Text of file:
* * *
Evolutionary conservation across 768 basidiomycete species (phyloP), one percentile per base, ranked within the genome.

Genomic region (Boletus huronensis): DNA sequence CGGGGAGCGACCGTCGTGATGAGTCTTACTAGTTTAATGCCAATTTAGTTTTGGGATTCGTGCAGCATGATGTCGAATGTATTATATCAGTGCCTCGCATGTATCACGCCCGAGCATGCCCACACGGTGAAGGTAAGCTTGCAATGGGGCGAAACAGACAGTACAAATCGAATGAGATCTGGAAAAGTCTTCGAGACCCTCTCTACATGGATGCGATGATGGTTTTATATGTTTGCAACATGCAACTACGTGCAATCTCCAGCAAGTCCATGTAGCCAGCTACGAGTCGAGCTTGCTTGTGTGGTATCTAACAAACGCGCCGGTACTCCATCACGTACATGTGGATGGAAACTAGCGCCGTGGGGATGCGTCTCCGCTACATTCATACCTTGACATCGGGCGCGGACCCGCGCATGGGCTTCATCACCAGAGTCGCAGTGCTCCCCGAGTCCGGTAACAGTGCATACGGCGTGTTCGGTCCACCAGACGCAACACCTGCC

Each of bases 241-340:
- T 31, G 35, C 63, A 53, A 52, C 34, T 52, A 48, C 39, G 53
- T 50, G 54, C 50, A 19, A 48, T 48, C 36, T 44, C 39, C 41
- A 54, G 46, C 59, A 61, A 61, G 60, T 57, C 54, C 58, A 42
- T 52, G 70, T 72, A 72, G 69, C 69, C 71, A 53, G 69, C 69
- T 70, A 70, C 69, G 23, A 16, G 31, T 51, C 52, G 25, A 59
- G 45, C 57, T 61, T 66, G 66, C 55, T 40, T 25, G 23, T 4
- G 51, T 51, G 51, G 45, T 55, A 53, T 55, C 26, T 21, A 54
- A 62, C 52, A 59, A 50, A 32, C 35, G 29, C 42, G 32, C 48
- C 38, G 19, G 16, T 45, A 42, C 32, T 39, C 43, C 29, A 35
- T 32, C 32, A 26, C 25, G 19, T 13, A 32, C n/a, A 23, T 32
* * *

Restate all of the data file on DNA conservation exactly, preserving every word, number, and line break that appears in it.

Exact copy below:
Evolutionary conservation across 768 basidiomycete species (phyloP), one percentile per base, ranked within the genome.

Genomic region (Boletus huronensis): DNA sequence CGGGGAGCGACCGTCGTGATGAGTCTTACTAGTTTAATGCCAATTTAGTTTTGGGATTCGTGCAGCATGATGTCGAATGTATTATATCAGTGCCTCGCATGTATCACGCCCGAGCATGCCCACACGGTGAAGGTAAGCTTGCAATGGGGCGAAACAGACAGTACAAATCGAATGAGATCTGGAAAAGTCTTCGAGACCCTCTCTACATGGATGCGATGATGGTTTTATATGTTTGCAACATGCAACTACGTGCAATCTCCAGCAAGTCCATGTAGCCAGCTACGAGTCGAGCTTGCTTGTGTGGTATCTAACAAACGCGCCGGTACTCCATCACGTACATGTGGATGGAAACTAGCGCCGTGGGGATGCGTCTCCGCTACATTCATACCTTGACATCGGGCGCGGACCCGCGCATGGGCTTCATCACCAGAGTCGCAGTGCTCCCCGAGTCCGGTAACAGTGCATACGGCGTGTTCGGTCCACCAGACGCAACACCTGCC

Each of bases 241-340:
- T 31, G 35, C 63, A 53, A 52, C 34, T 52, A 48, C 39, G 53
- T 50, G 54, C 50, A 19, A 48, T 48, C 36, T 44, C 39, C 41
- A 54, G 46, C 59, A 61, A 61, G 60, T 57, C 54, C 58, A 42
- T 52, G 70, T 72, A 72, G 69, C 69, C 71, A 53, G 69, C 69
- T 70, A 70, C 69, G 23, A 16, G 31, T 51, C 52, G 25, A 59
- G 45, C 57, T 61, T 66, G 66, C 55, T 40, T 25, G 23, T 4
- G 51, T 51, G 51, G 45, T 55, A 53, T 55, C 26, T 21, A 54
- A 62, C 52, A 59, A 50, A 32, C 35, G 29, C 42, G 32, C 48
- C 38, G 19, G 16, T 45, A 42, C 32, T 39, C 43, C 29, A 35
- T 32, C 32, A 26, C 25, G 19, T 13, A 32, C n/a, A 23, T 32